Managing Withdrawals in Retirement


Nov 10, 2020

The retirement planning process starts with determining how much money you need to retire and ends with figuring out how to draw down your hard earned savings. Well, sort of. It doesn’t really ever end. You’ll always have things to think about and plan for regarding your money. Instead of an end, we’ll call it the beginning of a new chapter in the planning process.

As you start the new chapter, you have to look at your assets and determine the most efficient strategy for living off of them. Most financial experts will tell you that you can safely withdraw 4 to 5 percent of your assets annually in retirement with a fairly low risk of running out of money. There are a lot of factors that can influence those numbers, which makes it important to only use this post as a guide. We encourage you to talk to a professional about your personal situation.

One idea to consider is to leave your tax deferred assets alone if you have other assets to draw from. Most tax deferred accounts such as IRA’s and 401k’s have mandatory withdrawals that begin at age 73. If you are 66 and have an investment account that isn’t taxed on every withdrawal, you can take your income from there while letting your tax deferred account continue to grow until you’re 73. At that point, you can use your required withdrawals towards your retirement income need while continuing to take the rest from the investment account.  

The Roth IRA presents some planning opportunities when determining your withdrawal strategy. Withdrawals from a Roth are tax free as long as you meet the requirements and they are not mandatory. You can use your Roth account to manage your taxable withdrawals from your assets. You can also use a Roth as an estate planning tool since it is a very tax efficient asset to pass on to the next generation. Are you beginning to see why the planning process never really ends?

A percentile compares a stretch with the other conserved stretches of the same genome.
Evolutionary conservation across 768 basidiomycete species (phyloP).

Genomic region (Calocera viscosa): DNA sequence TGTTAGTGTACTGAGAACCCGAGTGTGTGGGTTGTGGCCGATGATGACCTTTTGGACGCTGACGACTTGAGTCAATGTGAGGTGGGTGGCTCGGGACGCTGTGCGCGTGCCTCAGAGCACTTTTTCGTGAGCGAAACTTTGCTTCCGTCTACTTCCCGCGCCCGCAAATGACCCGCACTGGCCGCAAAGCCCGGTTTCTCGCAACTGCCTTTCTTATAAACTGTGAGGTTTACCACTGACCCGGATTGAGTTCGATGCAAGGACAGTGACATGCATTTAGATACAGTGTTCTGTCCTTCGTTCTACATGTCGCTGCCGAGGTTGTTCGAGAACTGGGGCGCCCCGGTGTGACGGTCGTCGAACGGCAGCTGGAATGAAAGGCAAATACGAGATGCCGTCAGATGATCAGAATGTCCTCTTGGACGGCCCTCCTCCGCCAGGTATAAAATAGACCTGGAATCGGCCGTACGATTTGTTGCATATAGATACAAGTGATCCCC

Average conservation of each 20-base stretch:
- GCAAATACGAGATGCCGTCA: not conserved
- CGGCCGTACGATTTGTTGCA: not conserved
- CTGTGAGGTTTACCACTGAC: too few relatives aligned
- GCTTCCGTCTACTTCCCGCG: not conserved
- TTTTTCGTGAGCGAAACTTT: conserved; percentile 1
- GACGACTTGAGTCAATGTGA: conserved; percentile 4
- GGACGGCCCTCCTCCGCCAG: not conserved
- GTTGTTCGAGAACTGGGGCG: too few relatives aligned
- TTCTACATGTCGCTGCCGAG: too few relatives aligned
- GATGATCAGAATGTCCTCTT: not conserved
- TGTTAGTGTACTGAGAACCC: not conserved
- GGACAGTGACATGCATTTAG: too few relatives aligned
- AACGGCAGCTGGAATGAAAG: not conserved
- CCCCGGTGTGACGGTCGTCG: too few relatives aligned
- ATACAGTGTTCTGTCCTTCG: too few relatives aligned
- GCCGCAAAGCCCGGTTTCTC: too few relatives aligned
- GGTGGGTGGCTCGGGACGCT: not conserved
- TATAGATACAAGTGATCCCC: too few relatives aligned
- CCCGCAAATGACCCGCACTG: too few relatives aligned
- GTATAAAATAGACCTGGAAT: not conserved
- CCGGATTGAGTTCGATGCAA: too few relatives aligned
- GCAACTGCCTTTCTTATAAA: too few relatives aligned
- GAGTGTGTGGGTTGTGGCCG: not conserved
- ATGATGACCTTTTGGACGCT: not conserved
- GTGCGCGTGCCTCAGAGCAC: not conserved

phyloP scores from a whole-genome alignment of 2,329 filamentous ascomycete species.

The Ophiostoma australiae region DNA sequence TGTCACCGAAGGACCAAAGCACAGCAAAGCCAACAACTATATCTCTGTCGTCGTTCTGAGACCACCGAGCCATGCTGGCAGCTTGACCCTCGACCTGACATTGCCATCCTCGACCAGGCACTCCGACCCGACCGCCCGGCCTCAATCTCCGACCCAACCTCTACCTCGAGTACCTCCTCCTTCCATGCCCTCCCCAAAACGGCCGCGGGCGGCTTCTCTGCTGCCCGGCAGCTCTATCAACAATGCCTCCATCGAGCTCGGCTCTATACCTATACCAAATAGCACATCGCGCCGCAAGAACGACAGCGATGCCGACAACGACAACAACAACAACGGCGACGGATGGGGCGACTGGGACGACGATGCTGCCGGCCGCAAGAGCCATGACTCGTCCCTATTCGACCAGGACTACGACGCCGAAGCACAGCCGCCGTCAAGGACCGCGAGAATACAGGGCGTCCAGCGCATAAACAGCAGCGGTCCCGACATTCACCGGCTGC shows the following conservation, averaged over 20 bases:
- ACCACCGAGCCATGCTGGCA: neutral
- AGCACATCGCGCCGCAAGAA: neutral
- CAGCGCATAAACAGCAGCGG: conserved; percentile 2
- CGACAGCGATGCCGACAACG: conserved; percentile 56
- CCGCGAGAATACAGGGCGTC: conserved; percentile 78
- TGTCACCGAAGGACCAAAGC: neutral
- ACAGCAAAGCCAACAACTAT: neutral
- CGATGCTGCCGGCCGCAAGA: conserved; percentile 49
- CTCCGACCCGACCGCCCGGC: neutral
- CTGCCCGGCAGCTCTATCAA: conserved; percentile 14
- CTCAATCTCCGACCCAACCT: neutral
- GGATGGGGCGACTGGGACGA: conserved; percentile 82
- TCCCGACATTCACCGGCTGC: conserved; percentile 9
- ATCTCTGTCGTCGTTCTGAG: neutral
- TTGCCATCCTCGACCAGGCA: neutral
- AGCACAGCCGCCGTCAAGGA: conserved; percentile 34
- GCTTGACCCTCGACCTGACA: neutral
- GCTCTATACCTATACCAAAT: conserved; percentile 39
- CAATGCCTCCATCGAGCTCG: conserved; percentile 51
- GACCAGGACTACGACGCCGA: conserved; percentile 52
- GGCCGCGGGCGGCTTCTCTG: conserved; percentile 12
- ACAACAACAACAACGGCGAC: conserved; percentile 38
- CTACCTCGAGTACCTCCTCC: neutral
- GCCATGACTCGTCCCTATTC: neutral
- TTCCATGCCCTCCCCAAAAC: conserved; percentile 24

There are certainly some complications associated with managing your retirement withdrawals and this post is just scratching the surface. Every situation is different. If your biggest asset is an IRA or 401(k), then you are going to have to utilize any other accounts to manage the taxes as efficiently as possible. If you sold your business and your largest asset is in a non-retirement account, then your major concerns will be associated with dividends, interest and capital gains. If you throw a Roth into either situation, that presents an additional tool to manage the taxes. While it may be overwhelming, these are good problems to have. If you are fortunate enough to have them, take the time to discuss your situation with a professional and make a plan. It can save you and your family a lot of money over time.


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